each time a storm adds additional weight on top of these buried weak layers, especially in thin snowpack areas.

Counter intuitively, drought years, like this season, are usually much more dangerous than years with copious amounts of snow. Thin snowpacks are very

weak and each additional load of new snow or wind-blown snow can easily over load the buried layers of weak, faceted snow. Thick snow is generally

strong enough to support the additional weight, but thin snow is especially vulnerable.

For more information on avalanches, please feel free to call our staff or visit the web site listed below.

Bruce Tremper, Director

Forest Service Utah Avalanche Center

801-524-5304 Forecast Office (4 am to noon daily)

801-231-4744 cell

e-mail: uac@avalanche.org

Main web site: www.avalanche.org

Media Packet: www.avalanche.org

List of avalanches: www.avalanche.org

Photos of recent avalanches: www.avalanche.org

***MEDIA REPORT***

Fierce Storm Adds to Avalanche Risk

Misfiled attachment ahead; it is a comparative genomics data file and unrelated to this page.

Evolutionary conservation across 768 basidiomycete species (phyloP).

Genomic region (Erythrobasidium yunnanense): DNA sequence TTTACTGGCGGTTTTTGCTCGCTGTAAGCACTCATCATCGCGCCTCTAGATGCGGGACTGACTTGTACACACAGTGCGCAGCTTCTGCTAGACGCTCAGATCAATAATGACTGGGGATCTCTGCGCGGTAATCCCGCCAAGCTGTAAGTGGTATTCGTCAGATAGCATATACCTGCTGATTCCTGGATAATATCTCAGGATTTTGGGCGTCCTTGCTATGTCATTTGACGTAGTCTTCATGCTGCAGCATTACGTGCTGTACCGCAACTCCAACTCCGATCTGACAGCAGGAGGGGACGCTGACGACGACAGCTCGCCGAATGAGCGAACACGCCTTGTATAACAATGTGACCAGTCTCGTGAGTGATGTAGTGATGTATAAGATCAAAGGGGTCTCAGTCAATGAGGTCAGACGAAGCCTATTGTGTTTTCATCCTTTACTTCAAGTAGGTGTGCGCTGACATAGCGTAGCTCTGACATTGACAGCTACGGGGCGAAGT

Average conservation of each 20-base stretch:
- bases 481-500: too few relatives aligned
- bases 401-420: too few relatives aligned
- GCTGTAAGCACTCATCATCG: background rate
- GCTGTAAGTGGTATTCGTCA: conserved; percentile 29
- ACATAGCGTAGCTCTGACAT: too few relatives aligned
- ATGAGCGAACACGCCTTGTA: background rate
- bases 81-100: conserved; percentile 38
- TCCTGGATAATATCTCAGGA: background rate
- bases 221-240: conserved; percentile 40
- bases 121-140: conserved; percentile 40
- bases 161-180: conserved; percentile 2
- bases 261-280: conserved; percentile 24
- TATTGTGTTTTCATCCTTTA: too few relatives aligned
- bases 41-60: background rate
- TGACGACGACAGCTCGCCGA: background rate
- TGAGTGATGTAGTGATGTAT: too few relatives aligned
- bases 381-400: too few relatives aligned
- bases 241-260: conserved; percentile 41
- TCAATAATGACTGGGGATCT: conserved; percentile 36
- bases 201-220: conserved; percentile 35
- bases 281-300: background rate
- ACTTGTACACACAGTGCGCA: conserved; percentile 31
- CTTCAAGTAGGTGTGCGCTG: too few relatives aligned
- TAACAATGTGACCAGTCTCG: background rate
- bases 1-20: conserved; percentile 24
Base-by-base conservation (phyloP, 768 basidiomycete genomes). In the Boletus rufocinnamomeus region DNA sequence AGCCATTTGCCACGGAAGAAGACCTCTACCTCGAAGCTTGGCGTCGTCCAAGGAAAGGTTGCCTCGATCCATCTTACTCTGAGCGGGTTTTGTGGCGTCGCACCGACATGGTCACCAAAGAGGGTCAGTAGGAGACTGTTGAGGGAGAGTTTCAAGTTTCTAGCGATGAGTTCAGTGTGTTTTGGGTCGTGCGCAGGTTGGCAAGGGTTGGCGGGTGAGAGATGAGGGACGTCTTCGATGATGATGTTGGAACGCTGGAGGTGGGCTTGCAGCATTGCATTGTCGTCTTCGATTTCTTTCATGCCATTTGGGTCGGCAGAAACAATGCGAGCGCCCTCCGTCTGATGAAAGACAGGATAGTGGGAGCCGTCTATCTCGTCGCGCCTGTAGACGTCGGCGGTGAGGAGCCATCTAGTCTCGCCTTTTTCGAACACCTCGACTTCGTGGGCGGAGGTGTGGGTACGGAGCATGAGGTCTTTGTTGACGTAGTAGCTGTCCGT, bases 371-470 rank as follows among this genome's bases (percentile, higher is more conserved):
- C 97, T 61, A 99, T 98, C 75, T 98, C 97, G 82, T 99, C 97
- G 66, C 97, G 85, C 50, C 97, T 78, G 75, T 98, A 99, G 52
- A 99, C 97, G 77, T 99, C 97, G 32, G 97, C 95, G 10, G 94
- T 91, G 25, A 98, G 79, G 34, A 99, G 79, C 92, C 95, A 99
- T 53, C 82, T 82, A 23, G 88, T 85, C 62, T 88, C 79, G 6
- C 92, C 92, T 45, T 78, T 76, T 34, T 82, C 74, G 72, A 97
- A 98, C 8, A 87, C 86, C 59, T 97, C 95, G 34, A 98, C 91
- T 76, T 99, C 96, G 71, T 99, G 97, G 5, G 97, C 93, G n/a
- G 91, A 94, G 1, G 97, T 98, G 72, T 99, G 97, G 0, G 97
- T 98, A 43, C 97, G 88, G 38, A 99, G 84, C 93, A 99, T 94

BY KEVIN CANTERA

THE SALT LAKE TRIBUNE

One day after a Salt Lake County man died in a backcountry

avalanche on the Wasatch Range, safety officials warned that

Sunday's weather could raise the likelihood of further snow slides.

Allan Davis, 48, was swept away and buried Saturday evening when

a 100-foot wide swath of unstable snow broke away from the

northwest face of Gobbler's Knob, a 10,400-foot ridge between

Porter Fork and Alexander Basin in Mill Creek Canyon.

Davis, one of a group of five skiers, was buried beneath about 5

feet of snow in the 5:30 p.m. avalanche, said Salt Lake County

sheriff's Deputy Peggy Faulkner.

His companions, two men and two women who were not injured in the slide, freed Davis from the snow

and called for help on a cell phone, Faulkner said. A medical helicopter dropped a team of rescuers into the

area, where they were able to find the survivors, who already had determined that their companion was dead.

Davis was an expert skier and a backcountry wizard well aware of the dangers of the mountains, said

Bruce Tremper, director of the U.S. Forest Service's Utah Avalanche Center.

"He was just an amazing guy" who often had volunteered his time to help avalanche forecasters distribute

information, Tremper said. "There were only a few localized places where people could trigger an avalanche

and they just happened to find one. . . . It makes me pretty sad."

In fact, the entire group was well prepared for the treacherous winter conditions of the mountain

hinterlands, Faulkner said.